In the Olympic event, only one British marathon runner has bettered his combination of two fourth-placed finishes; Sam Ferris was fifth in 1924 and second in 1932. Brown has also held the British 10,000m record (27min 18.14sec) since 1998.
He is particularly damning in his assessment of Collins, who was appointed as UKA performance director despite having no background as a competitor or event coach in the sport, and whose absence from the World Cross Country Championships in Edinburgh a fortnight ago drew critical comment in an Athletics Weekly editorial last week. "I just can't take this guy seriously," Brown said. "The sooner UKA get rid of him and hire someone who has a passion and commitment to athletics the better, that will give the athletes added motivation to perform better.
"It was always important for me to know the management supported me 110 per cent in competition. Having that kind of support lifts athletes to perform better. Some of my best memories as a Great Britain athlete were running in the European and World Cross Country Championships with management people like Dave Clarke, Bob Ashwood and Bud Baldaro behind me, knowing these guys would bend over backwards to support their team; and they were all voluntary management, too.
"[UKA] never bothered to inform me of their [Lottery funding] decision – I had to read about it in the media. It is stupid that the whole purpose of Lottery funding is for Olympic success, then athletes are judged on their performance in non-Olympic years. No athlete can complain if they failed to deliver the goods at the Olympics and then got cut, but to be dropped before you get to the event is stupid.
"I couldn't believe they dropped Mike East after what he did in the last Olympics [fifth in the 1500m]. Max Jones, the previous performance director, didn't understand the endurance events too well but at least he appreciated his flaws. Dave Collins does not understand any of the athletics events, or indeed any technical aspect of the sport. I don't believe you have the right to demand results from people if you cannot appreciate what it is they're doing in the first place."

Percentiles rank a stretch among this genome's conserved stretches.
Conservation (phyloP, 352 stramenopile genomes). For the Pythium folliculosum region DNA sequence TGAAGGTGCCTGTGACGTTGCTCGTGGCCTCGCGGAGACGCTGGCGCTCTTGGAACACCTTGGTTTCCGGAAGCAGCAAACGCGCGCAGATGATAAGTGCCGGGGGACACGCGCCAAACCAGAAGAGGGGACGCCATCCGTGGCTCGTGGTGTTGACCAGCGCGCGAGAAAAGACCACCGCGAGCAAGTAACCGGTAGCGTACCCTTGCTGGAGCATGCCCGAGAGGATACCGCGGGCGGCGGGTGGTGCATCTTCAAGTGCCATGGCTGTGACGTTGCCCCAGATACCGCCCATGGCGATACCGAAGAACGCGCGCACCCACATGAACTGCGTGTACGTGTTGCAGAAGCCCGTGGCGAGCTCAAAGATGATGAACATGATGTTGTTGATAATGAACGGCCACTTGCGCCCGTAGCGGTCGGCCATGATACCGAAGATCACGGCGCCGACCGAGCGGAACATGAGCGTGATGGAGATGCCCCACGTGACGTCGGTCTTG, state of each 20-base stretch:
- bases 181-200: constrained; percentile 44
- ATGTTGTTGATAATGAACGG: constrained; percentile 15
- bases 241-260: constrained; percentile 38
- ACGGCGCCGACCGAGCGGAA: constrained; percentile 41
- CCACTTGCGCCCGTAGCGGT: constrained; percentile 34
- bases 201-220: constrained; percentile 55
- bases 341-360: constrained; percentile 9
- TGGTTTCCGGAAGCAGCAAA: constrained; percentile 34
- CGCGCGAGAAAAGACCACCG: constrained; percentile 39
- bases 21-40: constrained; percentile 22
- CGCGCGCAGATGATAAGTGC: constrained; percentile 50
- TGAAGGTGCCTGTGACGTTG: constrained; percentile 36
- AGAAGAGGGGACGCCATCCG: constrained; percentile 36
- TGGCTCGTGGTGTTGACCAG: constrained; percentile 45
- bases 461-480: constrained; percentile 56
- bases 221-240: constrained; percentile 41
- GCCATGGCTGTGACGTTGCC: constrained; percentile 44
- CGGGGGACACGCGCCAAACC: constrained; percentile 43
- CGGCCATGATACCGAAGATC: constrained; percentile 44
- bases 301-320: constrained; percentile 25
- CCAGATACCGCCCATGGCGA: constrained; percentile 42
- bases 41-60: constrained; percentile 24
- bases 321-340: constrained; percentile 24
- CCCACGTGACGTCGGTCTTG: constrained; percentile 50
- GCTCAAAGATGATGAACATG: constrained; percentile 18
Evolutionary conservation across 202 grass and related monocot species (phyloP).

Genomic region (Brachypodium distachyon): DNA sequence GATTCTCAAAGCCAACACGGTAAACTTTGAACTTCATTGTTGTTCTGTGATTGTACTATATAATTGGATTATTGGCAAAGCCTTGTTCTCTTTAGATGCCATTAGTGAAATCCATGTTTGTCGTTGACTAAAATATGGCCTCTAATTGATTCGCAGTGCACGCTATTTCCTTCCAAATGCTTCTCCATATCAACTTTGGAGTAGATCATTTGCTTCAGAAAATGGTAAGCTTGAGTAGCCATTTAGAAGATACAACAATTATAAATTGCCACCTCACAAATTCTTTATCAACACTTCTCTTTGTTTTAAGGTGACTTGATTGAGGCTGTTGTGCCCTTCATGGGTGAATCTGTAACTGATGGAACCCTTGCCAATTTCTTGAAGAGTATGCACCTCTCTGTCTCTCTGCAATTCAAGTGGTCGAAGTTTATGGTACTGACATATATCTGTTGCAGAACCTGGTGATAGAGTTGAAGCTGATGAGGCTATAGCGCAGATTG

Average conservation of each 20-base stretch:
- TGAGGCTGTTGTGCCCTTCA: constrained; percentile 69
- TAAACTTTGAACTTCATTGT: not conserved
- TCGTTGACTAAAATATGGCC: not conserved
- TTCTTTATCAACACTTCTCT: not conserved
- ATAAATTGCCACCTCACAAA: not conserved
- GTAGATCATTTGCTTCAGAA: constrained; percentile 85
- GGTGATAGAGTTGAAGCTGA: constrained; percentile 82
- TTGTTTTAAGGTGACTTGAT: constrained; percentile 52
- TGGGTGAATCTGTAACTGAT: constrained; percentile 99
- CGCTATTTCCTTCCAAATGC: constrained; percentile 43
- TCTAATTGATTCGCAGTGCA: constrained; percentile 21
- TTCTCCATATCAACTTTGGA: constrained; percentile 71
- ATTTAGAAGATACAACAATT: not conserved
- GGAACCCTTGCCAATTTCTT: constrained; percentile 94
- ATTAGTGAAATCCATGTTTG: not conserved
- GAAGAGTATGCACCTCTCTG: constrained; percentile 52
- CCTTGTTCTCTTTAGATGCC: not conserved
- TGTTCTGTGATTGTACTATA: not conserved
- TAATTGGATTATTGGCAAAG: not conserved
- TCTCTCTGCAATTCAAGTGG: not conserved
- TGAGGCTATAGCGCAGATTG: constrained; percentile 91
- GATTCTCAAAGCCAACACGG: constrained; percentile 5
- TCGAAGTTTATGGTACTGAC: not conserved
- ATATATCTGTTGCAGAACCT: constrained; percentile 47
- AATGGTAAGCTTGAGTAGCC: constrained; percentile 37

In response to Brown's criticism, a UK Athletics spokesman said: "[We are] committed to developing talent, supporting athletes and creating champions primarily based in the UK. It is not about rewarding mediocrity. Dave Collins and his specialist endurance team are doing an excellent job, proved by exceptional team and individual performances at the European Cross Country Championships and the ongoing success of athletes like Paula Radcliffe, Jo Pavey and Mo Farah."
Still, as another London Marathon day dawns, the fact is that Britain's stock in the men's marathon is falling at an alarming rate. Back in 1984 the tally of Britons running inside 2hr 20min for the 26.2-mile distance stood at 75. Last year the tally was down to five. There is only one sub-2hr 10min marathon man from Britain still competing at international level. And Jon Brown's body is getting ready to don the vest of Canada.
Life and Times
Born: 27 February 1971.
Record: Won UK 5,000m title in 1993 ahead of Steve Cram. Won European cross country title in 1996. Fourth in Olympic marathons in 2000 and 2004. Set British 10,000m record in Brussels in 1998.
Personal life: Lives in Victoria, Canada, with wife Martina, son Dylan, 10, and daughter Rosa, seven. Transferred international eligibility from Britain to Canada in 2007.